Implantable cardioverter-defibrillators for primary prevention of sudden cardiac death in CKD: A meta-analysis of patient-level data from 3 randomized trials

Patrick H. Pun, Sana M. Al-Khatib, Joo Yoon Han, Rex Edwards, Gust H. Bardy, J. Thomas Bigger, Alfred E. Buxton, Arthur J. Moss, Kerry L. Lee, Richard Steinman, Paul Dorian, Al Hallstrom, Riccardo Cappato, Alan H. Kadish, Peter J. Kudenchuk, Daniel B. Mark, Paul L. Hess, Lurdes Y T Inoue, Gillian D. Sanders

Research output: Contribution to journalArticlepeer-review


Background The benefit of a primary prevention implantable cardioverter-defibrillator (ICD) among patients with chronic kidney disease is uncertain. Study Design Meta-analysis of patient-level data from randomized controlled trials. Setting & Population Patients with symptomatic heart failure and left ventricular ejection fraction <35%. Selection Criteria for Studies From 7 available randomized controlled studies with patient-level data, we selected studies with available data for important covariates. Studies without patient-level data for baseline estimated glomerular filtration rate (eGFR) were excluded. Intervention Primary prevention ICD versus usual care effect modification by eGFR. Outcomes Mortality, rehospitalizations, and effect modification by eGFR. Results We included data from the Multicenter Automatic Defibrillator Implantation Trial I (MADIT-I), MADIT-II, and the Sudden Cardiac Death in Heart Failure Trial (SCD-HeFT). 2,867 patients were included; 36.3% had eGFR <60 mL/min/1.73 m2. Kaplan-Meier estimate of the probability of death during follow-up was 43.3% for 1,334 patients receiving usual care and 35.8% for 1,533 ICD recipients. After adjustment for baseline differences, there was evidence that the survival benefit of ICDs in comparison to usual care depends on eGFR (posterior probability for null interaction P <0.001). The ICD was associated with survival benefit for patients with eGFR ≥ 60 mL/min/1.73 m2 (adjusted HR, 0.49; 95% posterior credible interval, 0.24-0.95), but not for patients with eGFR <60 mL/min/1.73 m 2 (adjusted HR, 0.80; 95% posterior credible interval, 0.40-1.53). eGFR did not modify the association between the ICD and rehospitalizations. Limitations Few patients with eGFR <30 mL/min/1.73 m2 were available. Differences in trial-to-trial measurement techniques may lead to residual confounding. Conclusions Reductions in baseline eGFR decrease the survival benefit associated with the ICD. These findings should be confirmed by additional studies specifically targeting patients with varying eGFRs.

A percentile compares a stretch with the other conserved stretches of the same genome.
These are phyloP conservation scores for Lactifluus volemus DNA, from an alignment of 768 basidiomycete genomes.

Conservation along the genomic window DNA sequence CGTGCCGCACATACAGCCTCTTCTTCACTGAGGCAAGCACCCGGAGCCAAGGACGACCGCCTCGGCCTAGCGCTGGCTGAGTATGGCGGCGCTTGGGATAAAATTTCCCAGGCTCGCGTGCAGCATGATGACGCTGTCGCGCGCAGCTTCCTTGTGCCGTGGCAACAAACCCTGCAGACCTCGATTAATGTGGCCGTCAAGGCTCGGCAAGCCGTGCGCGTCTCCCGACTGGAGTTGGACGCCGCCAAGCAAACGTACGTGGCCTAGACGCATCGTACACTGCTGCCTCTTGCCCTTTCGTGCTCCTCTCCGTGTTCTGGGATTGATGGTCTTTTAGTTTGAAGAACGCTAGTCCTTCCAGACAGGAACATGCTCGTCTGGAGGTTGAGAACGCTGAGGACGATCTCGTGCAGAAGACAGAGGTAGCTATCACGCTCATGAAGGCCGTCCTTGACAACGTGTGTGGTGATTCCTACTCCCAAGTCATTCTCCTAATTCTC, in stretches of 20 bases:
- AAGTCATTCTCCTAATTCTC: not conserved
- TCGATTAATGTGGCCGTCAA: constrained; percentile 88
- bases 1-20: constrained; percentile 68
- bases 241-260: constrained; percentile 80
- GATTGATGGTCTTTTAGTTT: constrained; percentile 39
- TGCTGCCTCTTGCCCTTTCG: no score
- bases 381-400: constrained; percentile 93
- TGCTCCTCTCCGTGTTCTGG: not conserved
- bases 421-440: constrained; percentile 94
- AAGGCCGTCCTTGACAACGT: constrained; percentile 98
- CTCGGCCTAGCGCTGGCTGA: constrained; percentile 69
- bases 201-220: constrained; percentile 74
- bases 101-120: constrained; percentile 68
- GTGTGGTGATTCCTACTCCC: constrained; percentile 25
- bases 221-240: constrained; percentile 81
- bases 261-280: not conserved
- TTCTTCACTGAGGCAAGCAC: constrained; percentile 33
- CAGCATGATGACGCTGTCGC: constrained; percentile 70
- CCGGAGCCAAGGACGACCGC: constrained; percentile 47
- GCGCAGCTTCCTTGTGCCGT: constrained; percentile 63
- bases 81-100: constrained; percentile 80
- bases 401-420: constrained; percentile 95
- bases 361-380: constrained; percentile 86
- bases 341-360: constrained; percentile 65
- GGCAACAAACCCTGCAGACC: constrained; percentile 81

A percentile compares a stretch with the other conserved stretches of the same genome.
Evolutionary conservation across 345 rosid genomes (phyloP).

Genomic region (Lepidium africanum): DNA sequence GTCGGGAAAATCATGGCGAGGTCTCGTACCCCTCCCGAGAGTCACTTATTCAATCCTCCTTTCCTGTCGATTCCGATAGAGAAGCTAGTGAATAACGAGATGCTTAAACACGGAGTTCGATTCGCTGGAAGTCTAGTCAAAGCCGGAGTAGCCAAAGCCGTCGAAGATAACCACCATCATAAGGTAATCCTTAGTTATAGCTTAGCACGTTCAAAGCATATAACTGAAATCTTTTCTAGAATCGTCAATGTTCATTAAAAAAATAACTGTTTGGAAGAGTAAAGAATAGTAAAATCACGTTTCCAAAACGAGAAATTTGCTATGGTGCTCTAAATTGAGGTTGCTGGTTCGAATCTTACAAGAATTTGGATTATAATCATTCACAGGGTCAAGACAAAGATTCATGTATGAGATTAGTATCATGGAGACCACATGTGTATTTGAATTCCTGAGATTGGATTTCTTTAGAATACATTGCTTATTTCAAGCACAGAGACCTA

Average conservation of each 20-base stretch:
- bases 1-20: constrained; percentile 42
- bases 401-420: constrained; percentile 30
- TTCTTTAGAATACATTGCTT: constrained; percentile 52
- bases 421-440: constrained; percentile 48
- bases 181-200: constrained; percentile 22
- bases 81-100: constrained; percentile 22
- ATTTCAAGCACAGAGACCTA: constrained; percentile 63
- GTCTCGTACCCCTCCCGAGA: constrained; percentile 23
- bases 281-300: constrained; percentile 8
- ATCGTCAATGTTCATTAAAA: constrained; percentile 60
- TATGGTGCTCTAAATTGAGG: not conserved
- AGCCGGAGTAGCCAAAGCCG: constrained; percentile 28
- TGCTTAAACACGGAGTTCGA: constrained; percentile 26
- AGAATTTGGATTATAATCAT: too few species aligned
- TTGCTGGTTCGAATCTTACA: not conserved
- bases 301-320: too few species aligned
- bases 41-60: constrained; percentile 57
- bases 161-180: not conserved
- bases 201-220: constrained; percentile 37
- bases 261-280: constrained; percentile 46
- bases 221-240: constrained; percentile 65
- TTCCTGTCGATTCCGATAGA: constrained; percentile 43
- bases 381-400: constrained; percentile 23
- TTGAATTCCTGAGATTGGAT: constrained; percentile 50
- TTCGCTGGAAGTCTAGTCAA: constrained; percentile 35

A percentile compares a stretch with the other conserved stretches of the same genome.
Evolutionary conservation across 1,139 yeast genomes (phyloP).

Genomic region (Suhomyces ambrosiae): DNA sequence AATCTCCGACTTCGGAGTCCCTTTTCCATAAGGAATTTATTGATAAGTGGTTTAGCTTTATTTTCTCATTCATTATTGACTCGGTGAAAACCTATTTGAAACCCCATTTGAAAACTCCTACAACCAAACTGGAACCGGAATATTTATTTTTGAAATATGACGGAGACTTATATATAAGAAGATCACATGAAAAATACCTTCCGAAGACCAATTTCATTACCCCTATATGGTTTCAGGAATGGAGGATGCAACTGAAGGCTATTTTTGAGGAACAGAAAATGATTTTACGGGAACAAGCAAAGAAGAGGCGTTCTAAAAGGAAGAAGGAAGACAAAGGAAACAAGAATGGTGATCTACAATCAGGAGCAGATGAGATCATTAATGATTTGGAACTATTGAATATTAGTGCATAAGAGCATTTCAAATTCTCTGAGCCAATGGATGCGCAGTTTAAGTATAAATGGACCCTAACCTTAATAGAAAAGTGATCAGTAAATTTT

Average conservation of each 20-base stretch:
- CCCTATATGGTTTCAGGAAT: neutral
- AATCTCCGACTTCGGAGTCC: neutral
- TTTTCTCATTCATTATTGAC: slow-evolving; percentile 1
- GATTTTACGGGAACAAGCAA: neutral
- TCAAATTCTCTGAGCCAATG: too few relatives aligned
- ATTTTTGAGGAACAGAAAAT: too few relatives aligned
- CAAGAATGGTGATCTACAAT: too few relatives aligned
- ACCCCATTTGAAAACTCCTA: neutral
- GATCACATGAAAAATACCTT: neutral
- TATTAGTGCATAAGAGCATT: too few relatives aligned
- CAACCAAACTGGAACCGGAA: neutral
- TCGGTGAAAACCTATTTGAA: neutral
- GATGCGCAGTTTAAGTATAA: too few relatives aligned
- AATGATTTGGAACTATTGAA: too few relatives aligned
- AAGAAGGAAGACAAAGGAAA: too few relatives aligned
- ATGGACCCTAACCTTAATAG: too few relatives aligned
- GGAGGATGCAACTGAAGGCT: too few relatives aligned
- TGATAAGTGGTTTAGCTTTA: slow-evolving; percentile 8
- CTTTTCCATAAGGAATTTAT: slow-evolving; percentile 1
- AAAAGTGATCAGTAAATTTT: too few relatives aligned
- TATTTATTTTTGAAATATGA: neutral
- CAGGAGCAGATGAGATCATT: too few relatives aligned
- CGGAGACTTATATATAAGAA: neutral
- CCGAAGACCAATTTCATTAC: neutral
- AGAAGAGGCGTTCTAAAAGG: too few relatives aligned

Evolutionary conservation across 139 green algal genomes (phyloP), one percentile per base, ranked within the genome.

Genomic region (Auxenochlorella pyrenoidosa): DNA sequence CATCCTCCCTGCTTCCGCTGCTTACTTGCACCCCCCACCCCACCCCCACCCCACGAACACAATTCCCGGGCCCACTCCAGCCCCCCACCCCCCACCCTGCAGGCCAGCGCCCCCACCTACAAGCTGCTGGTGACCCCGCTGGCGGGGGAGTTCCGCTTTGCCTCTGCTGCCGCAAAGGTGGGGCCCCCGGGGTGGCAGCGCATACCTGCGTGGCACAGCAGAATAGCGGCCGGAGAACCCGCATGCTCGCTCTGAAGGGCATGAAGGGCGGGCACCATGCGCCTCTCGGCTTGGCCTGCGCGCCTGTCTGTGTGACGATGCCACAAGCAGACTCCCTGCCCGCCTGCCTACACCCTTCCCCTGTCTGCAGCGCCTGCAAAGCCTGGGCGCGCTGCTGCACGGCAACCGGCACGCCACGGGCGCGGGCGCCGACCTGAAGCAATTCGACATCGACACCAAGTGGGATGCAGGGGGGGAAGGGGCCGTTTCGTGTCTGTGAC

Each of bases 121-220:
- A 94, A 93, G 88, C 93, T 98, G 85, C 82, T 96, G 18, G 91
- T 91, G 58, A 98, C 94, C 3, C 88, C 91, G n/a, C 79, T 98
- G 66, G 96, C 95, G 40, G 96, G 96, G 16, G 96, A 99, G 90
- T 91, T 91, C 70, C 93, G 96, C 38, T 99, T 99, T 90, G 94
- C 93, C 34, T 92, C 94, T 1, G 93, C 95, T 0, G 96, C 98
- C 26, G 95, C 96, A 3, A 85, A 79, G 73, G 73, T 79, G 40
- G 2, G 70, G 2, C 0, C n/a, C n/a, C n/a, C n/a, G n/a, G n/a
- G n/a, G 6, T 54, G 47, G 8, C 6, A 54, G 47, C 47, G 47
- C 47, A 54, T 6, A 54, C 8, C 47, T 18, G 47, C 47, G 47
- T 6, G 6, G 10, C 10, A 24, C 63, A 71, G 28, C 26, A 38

Original languageEnglish
Pages (from-to)32-39
Number of pages8
JournalAmerican Journal of Kidney Diseases
Issue number1
Publication statusPublished - 2014


  • chronic kidney disease (CKD)
  • heart failure
  • Implantable cardioverter-defibrillator (ICD)
  • Index Words
  • meta-analysis
  • reduced ejection fraction
  • sudden cardiac death

ASJC Scopus subject areas

  • Nephrology


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